At the RIL annual general meeting held last week, Chairman Mukesh Ambani said that there might be a delay in the proposed deal with Saudi Aramco, raising concerns if the Reliance Industries-Saudi Aramco transaction is less desirable now.
“Due to unforeseen circumstances in the energy market and the Covid-19 situation, the deal has not progressed according to the original timeline,” Ambani, chairman and managing director for RIL, informed shareholders. The billionaire punctuated his remarks on the deal saying “our equity requirements have already been met”.
A year ago, in August, when Ambani first announced Saudi Aramco’s intent to invest in RIL’s oil to chemicals (O2C) business, the deal was crucial for RIL’s net debt free target. In less than 12 months, the needs and options for both the seller and buyer has changed. RIL now claims to be net-debt free and may not need the cash proceeds.
In less than four months, RIL has raised Rs 2.12 trillion through a rights issue, combined investments in Jio Platforms, and investment by BP in its fuel retail business. This, Ambani in his address said, is in excess of the company’s net debt of Rs 1.61 trillion as of March.
However, if the Aramco deal happens, the cash proceeds will help buffer any shocks in case RIL’s infrastructure investment trust (InvIT) plan does not work out. RIL transferred its telecom tower and fiber assets, along with the related liabilities, to two separate InvITs last year.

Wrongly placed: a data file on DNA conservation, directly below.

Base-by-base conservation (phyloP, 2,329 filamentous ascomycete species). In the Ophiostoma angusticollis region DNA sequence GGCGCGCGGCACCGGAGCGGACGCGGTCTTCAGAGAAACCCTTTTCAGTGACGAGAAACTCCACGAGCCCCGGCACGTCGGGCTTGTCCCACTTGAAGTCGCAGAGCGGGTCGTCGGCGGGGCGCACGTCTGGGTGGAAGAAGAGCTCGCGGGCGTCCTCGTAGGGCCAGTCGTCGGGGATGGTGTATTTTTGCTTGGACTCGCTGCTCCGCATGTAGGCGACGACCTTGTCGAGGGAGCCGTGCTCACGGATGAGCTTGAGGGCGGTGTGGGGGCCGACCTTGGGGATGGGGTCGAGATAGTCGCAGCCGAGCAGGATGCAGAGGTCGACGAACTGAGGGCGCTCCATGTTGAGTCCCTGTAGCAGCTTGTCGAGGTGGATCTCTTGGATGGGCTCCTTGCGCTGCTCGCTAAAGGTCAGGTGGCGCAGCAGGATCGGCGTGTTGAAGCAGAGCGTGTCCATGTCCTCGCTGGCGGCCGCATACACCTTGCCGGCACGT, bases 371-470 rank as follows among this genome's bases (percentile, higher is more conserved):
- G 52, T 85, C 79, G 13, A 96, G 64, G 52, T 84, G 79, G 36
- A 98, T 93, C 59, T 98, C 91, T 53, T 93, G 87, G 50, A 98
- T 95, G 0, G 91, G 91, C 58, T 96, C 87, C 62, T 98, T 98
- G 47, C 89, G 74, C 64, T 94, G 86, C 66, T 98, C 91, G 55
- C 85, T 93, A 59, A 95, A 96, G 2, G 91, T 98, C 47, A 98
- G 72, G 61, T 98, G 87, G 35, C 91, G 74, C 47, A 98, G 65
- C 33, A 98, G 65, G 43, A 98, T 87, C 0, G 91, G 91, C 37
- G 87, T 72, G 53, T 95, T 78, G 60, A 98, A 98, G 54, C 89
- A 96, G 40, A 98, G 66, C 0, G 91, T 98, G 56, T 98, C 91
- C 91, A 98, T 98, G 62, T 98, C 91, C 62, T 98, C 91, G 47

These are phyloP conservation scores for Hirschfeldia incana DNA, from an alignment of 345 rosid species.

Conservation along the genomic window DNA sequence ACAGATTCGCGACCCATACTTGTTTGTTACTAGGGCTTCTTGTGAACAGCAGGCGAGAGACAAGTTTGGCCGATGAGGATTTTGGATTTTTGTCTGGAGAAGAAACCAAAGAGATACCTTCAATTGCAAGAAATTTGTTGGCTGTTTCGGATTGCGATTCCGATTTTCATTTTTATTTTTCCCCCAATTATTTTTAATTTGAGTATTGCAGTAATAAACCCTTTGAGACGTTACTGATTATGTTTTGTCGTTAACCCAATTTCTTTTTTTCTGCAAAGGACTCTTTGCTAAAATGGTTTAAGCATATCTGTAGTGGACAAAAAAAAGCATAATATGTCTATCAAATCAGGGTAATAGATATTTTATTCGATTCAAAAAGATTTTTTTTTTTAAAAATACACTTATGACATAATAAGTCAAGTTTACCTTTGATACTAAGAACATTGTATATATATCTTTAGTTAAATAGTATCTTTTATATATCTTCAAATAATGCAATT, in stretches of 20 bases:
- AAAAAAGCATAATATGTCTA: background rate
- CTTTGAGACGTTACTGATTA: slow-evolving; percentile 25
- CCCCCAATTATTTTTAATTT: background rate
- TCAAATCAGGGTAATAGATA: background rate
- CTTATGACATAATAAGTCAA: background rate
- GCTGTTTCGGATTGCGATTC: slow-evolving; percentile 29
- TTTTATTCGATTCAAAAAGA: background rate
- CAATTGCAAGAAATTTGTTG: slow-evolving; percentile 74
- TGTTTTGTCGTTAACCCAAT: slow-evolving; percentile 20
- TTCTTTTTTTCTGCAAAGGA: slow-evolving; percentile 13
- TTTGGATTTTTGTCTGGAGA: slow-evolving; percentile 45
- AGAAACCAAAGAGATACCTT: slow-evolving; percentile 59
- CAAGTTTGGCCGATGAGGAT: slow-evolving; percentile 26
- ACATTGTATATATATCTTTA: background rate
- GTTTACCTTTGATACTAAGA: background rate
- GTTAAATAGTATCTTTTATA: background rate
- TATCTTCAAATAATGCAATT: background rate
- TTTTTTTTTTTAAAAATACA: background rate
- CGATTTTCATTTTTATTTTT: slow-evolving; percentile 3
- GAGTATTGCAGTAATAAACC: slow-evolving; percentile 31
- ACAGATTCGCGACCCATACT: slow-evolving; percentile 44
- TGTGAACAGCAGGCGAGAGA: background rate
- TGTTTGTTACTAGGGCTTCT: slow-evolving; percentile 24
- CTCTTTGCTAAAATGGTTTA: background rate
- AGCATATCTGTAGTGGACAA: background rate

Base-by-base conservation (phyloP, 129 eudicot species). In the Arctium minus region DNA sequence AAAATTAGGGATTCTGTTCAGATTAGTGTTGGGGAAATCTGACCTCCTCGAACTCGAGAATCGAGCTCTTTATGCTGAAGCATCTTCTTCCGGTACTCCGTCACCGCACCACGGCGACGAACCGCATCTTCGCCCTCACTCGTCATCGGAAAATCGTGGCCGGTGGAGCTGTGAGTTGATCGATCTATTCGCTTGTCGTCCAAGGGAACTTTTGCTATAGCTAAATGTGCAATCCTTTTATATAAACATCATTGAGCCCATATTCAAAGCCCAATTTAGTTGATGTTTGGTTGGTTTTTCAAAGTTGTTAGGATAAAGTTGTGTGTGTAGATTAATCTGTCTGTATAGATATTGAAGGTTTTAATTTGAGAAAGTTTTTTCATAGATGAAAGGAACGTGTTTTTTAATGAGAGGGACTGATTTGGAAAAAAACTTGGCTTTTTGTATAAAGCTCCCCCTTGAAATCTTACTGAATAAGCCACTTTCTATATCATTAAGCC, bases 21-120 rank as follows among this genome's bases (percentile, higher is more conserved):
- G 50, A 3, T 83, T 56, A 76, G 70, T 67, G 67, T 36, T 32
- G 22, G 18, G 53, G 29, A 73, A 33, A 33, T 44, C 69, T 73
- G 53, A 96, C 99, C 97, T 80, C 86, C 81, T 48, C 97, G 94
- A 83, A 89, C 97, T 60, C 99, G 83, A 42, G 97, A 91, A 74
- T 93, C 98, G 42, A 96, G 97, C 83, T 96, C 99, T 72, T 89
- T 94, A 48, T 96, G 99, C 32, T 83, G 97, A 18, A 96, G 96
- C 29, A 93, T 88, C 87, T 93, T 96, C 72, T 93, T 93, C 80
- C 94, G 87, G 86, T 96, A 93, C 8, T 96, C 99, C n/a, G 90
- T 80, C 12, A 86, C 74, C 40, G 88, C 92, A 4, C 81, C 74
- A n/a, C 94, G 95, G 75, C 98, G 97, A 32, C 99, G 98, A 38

Reliance Industries’ planned sale of a fifth of its oil-to-chemical business to Aramco has stalled after the Saudi company sought at least 20 per cent cut in $75 billion valuation billionaire Mukesh Ambani’s firm was seeking.
Right from the beginning, Saudi Aramco had resisted the $15 billion price tag Reliance had put for the 20 per cent stake in O2C business, which comprises of the company’s twin refineries at Jamnagar in Gujarat, petrochemical plants and 51 per cent in fuel retailing venture.
With crude oil prices plunging due to the pandemic, Aramco has sought a complete re-evaluation, putting a price tag of no more than $57-60 billion for the business, and $11-12 billion for 20 per cent stake. For Saudi Aramco, stake sale in Bharat Petroleum Corporation (BPCL) presents another opportunity to participate in India’s fuel demand growth story.